shakespeare’s infinite energies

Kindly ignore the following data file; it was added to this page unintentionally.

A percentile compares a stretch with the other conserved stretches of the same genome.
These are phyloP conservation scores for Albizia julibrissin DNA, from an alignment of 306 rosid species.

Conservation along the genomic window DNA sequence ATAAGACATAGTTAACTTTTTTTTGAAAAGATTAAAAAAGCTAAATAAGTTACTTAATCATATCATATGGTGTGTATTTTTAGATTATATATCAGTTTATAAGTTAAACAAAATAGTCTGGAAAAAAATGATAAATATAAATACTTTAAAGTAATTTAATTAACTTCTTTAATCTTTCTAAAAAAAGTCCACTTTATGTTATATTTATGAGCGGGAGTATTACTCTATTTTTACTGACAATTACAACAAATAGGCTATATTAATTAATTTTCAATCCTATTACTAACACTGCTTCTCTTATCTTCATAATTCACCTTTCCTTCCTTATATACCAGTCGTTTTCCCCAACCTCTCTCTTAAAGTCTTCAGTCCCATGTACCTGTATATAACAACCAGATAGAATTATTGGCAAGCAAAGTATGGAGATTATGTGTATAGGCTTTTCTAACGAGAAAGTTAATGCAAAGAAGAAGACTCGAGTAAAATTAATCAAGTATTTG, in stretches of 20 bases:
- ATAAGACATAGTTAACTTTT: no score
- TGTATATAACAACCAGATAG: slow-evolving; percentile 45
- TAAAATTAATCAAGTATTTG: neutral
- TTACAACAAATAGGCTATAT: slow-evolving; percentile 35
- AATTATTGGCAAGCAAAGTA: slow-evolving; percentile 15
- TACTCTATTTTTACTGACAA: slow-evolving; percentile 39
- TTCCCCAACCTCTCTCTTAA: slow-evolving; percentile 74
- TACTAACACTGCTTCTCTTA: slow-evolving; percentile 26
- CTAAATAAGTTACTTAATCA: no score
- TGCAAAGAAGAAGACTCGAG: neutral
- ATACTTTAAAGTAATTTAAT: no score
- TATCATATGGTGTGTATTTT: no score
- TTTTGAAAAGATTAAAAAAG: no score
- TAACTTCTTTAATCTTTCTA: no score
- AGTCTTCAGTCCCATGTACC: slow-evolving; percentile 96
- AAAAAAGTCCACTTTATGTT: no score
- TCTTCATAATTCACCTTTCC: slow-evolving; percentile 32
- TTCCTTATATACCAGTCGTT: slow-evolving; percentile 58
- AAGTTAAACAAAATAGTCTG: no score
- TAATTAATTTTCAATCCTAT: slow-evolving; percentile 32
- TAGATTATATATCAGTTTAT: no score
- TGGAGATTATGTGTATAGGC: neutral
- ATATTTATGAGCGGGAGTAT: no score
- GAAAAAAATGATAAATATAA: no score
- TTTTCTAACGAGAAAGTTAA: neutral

Unlike the Hitler book—whose discussions are inherently, if grotesquely, fascinating—The Shakespeare Wars is about scholarly quibbles that might seem insignificant to the average reader. Rosenbaum knows this, and from the beginning, he strives to sweep others into his own euphoric orbit. “I want you to care about the argument over pleasure in Shakespeare,” he declares in the preface, and then adds, “Let me begin by describing why I care.” He launches into the first chapter with a life-changing experience he had in Stratford while watching A Midsummer Night’s Dream. That 1970 production, put on by the legendary director Peter Brook, is best remembered for its avant-garde set design: stark white walls, shiny satin costumes, “trees” made of kinetic metal coils that resembled giant Slinkies. But Rosenbaum insists that the dialogue, not the images, cast the most potent spell.

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